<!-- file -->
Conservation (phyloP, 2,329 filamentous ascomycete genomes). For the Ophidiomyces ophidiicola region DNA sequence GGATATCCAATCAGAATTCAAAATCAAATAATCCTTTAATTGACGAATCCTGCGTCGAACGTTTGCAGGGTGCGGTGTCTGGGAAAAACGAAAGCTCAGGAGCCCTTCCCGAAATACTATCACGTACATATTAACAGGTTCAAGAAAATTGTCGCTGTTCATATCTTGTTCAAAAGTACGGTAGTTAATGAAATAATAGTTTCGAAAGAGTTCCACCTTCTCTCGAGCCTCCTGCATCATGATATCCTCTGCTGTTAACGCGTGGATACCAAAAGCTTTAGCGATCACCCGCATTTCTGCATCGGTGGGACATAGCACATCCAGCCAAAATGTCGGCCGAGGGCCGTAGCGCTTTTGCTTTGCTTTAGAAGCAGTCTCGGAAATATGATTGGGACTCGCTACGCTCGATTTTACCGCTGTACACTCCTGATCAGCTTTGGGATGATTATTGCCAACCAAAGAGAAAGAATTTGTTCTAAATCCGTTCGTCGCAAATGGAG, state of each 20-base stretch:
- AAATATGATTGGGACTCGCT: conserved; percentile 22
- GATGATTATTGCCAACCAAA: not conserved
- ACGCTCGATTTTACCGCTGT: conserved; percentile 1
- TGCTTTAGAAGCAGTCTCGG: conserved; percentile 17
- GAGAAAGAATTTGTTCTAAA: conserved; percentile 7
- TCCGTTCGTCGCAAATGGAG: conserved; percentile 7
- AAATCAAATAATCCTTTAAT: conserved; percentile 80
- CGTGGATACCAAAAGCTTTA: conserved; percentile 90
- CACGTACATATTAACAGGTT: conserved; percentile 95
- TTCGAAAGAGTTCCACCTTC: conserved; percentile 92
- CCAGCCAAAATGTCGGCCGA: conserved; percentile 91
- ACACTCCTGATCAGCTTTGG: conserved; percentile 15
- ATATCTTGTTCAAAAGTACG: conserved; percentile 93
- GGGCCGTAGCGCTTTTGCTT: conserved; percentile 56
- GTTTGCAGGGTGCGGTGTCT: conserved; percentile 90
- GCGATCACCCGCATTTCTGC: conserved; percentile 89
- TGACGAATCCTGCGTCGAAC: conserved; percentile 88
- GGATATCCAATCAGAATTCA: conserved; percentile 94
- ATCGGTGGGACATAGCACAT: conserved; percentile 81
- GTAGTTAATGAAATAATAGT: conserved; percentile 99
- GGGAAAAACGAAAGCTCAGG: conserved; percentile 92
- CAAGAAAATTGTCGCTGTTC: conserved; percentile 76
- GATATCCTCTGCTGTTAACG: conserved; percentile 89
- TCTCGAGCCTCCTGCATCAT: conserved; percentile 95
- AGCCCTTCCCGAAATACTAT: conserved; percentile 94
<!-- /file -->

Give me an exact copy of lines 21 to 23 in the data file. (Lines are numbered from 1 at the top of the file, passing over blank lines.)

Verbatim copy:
- GTAGTTAATGAAATAATAGT: conserved; percentile 99
- GGGAAAAACGAAAGCTCAGG: conserved; percentile 92
- CAAGAAAATTGTCGCTGTTC: conserved; percentile 76